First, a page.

The Fayette Tribune, Oak Hill, W.Va.

Local News

December 25, 2013

Guest Column

Is there a Santa Claus for West Virginians?

— It is the time to wear the mask of joy and happiness as the Winter Solstice seeks to bring wishes of cheer, compassion, peace, and sharing for the holiday season.

The mask hides the reality that for many it is the time of darkness, despair, coldness, sadness, and death.

Charles Dickens penned the Christmas Carol in the mid-1800s, which clearly depicted the contradiction of the season. Ironically, Dickens was greatly influenced by his visit a year prior to the Western Penitentiary near Pittsburgh. This visit shaped his message of hope for political transformation, economic fairness, and social justice.

That challenge is directly in focus this season, as unemployment and underemployment continue to plague us. The problem is worse than commonly revealed, since decent jobs have morphed into part-time and minimum wage jobs. Furthermore, the unemployment rate for young people is more than triple the overall rate, thereby causing other survival problems that are apparent in the news daily.

No matter how data is sliced, it is obvious that the employment and worker pay issues are creating instability in our society. According to the Economic Policy Institute, the top 1% in the country had their annual earnings increase 156% over the last several decades. For the very super rich, the growth was 362%. During the same period, worker pay increased only 5.7%. Last year, according to the Bureau of Labor Statistics, real wages even fell 2% while corporate profits were at an all time high, largely due to off-shore tax avoidance. Even the minimum wage is worth less. According to the Center for Economic and Policy Research, the 1968 minimum wage should be $9.42 today in order to be at the same value in purchasing power.

An interesting caveat to the compensation distribution issue is the fact that those who have experienced most income growth are largely those employed in the financial sector. These are the folks who benefited greatly by the financial bail-out policies at institutions deemed too big to fail even though those at the helm caused the financial crisis. Furthermore, as recent massive settlements totaling billions are reached with JP Morgan Chase and Household (HSBC) International, it has become apparent that they made their money by engaging in securities fraud of enticing high-risk borrowers into dangerous mortgages and refinance deals.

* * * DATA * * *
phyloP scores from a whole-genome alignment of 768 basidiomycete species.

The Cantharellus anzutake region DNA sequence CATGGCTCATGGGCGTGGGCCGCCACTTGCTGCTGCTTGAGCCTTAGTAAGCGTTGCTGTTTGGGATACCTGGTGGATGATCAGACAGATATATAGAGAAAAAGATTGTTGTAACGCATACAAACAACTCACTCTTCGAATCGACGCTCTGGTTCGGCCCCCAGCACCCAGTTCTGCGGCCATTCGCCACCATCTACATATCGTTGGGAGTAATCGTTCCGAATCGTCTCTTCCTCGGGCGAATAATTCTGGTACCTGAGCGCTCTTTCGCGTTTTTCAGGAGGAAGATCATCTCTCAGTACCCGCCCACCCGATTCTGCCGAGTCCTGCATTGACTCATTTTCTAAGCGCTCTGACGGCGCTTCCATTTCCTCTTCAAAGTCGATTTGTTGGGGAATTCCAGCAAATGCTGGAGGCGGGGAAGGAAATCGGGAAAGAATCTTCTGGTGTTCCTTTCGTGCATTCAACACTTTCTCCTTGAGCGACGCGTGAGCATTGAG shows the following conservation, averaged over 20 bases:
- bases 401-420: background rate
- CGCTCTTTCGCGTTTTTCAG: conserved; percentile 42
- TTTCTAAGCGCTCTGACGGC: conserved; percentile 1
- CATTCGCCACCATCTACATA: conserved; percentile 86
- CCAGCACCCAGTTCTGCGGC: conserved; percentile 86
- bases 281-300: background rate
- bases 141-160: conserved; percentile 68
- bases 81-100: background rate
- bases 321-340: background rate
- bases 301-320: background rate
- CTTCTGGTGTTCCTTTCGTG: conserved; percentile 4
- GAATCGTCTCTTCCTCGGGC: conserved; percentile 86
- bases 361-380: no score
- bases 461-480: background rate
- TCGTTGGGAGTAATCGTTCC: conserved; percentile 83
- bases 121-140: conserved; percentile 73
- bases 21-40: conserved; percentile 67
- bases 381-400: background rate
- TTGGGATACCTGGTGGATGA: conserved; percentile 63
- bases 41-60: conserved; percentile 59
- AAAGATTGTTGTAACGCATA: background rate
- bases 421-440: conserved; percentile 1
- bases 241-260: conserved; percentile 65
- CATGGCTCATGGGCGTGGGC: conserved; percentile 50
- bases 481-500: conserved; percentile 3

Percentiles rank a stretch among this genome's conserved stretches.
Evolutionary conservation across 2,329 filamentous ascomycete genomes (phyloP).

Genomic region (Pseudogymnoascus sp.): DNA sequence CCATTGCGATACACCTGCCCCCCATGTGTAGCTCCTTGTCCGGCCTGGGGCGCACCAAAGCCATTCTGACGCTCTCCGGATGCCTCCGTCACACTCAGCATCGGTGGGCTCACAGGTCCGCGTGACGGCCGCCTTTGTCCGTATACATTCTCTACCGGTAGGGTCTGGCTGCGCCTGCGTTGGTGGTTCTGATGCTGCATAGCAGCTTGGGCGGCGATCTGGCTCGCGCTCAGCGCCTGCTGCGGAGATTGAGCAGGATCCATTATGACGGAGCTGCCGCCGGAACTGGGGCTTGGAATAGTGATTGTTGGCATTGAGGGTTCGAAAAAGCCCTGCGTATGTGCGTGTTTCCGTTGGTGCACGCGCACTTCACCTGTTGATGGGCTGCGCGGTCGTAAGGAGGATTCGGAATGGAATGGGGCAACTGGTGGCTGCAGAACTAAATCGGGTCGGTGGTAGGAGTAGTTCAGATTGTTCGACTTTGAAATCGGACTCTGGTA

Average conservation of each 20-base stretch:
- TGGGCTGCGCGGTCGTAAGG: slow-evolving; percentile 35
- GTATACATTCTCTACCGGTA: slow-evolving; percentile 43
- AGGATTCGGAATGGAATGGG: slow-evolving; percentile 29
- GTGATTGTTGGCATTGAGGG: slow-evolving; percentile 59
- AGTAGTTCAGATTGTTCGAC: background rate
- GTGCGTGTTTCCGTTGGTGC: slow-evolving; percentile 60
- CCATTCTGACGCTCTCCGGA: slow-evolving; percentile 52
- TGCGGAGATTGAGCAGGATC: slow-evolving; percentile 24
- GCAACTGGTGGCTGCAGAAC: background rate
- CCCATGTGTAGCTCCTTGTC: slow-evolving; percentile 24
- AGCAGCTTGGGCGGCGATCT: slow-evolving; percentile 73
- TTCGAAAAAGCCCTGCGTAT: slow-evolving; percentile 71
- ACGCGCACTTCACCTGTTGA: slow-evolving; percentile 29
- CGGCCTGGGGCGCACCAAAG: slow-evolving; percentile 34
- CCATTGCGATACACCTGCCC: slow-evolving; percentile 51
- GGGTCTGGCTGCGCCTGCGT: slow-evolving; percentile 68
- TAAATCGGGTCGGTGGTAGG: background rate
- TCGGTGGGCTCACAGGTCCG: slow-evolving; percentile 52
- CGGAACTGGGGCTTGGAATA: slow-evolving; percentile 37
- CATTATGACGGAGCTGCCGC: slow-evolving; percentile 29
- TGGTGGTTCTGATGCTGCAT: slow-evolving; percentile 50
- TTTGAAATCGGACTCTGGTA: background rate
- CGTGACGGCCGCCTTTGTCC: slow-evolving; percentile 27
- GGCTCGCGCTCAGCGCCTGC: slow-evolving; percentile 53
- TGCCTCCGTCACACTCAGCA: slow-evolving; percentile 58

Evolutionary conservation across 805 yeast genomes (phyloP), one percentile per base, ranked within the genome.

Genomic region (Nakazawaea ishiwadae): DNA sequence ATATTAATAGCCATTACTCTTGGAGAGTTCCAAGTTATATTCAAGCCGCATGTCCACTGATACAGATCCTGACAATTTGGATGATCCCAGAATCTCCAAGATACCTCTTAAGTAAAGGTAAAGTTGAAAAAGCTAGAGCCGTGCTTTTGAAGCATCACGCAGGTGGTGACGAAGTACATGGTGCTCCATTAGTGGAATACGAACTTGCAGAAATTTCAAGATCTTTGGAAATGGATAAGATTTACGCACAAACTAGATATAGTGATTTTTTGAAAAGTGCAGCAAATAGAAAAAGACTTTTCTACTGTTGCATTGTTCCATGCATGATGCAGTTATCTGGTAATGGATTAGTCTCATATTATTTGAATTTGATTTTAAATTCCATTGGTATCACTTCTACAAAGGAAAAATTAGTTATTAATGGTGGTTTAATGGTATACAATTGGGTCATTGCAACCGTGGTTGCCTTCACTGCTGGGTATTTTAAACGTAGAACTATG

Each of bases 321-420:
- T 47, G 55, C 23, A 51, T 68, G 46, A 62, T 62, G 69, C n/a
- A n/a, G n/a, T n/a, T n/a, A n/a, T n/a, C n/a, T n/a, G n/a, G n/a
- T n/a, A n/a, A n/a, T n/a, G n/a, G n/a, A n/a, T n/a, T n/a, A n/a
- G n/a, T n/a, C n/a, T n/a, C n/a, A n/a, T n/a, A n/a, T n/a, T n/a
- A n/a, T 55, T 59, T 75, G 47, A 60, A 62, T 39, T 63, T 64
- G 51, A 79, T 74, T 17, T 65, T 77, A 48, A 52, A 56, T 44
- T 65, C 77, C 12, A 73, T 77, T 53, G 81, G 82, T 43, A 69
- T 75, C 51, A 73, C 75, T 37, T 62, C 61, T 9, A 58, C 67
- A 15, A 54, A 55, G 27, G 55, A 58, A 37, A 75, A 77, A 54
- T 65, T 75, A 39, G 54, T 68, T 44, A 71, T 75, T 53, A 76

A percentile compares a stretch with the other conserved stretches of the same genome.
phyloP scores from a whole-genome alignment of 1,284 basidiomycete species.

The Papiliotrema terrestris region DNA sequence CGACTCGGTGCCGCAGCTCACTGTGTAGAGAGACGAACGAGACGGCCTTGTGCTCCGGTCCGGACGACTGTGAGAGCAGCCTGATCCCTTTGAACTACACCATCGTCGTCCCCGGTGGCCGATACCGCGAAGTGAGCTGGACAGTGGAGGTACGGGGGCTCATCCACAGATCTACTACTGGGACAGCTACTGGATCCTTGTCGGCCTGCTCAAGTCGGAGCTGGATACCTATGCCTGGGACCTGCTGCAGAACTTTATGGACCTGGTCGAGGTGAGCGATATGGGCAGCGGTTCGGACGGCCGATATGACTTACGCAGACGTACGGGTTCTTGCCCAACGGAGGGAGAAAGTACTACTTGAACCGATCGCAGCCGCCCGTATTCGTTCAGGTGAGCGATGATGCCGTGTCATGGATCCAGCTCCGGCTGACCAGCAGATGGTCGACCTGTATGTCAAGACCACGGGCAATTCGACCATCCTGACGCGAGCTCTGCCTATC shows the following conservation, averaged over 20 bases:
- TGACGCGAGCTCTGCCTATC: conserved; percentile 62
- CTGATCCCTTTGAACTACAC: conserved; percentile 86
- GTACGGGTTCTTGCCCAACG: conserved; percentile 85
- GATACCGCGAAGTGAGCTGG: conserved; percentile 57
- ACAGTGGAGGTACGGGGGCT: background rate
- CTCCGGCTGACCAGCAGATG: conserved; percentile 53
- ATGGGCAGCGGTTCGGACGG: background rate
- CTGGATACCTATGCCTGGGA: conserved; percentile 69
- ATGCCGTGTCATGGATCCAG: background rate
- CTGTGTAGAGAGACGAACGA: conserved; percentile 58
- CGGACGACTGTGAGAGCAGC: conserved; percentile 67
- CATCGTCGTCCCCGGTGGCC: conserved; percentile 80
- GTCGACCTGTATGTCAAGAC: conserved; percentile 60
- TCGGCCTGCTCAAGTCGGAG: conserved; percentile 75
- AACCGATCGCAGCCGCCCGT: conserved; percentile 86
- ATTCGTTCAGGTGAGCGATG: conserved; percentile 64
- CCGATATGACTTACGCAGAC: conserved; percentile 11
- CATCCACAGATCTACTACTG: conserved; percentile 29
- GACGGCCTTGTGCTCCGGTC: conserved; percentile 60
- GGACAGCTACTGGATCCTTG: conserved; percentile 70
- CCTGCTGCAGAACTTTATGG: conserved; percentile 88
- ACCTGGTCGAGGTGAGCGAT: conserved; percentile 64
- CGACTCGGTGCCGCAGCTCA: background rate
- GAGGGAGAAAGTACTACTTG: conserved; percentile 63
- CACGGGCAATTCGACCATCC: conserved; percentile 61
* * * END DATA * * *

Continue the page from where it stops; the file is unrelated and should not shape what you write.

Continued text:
It is no secret that workers are in a very weak bargaining position. Businesses are able to squeeze more out of every worker by box-store efficiencies, competition with cheap overseas labor, or taking advantage of the vast reservoir of unemployed people who are forced to work for less in order to survive. Tax loopholes are many, such as the one that permits firms to deduct the cost of performance-based executive pay increases. In addition, as noted by the National Employment Law Project, many do not realize that low wages cost taxpayers $3.8 billion annually in various subsidy payments — an amount that is in essence shifted from the employers to society as a whole.

Unless addressed in a significant way, an economic crisis is looming. Those who are low paid and unemployed will not be able to retire with a pension that provides a livable existence, thereby creating the need for increased subsidies in the future. They also will not be contributing as much as before to tax revenues at all levels, thereby creating increased shortfalls in projected revenues. Basically, a hunkered down economy creates a complete change in the quality of life for most. More people will be in prison, more will be hungry, and more will be into drugs.

There is no question that we have entered a special season of the year. It is the time to reflect on Sustainable Life, Economic Justice, Peace on Earth, and Goodwill to All. At the same time, it is important to realize that many are less well off and many are not at peace. Nationally, we face difficult times. Locally, we face tough needs. Personally, we are challenged to practice what we say in our seasonal messages.

(David is professor of economics at WVU Tech and director of the Southern Appalachian Labor School.)

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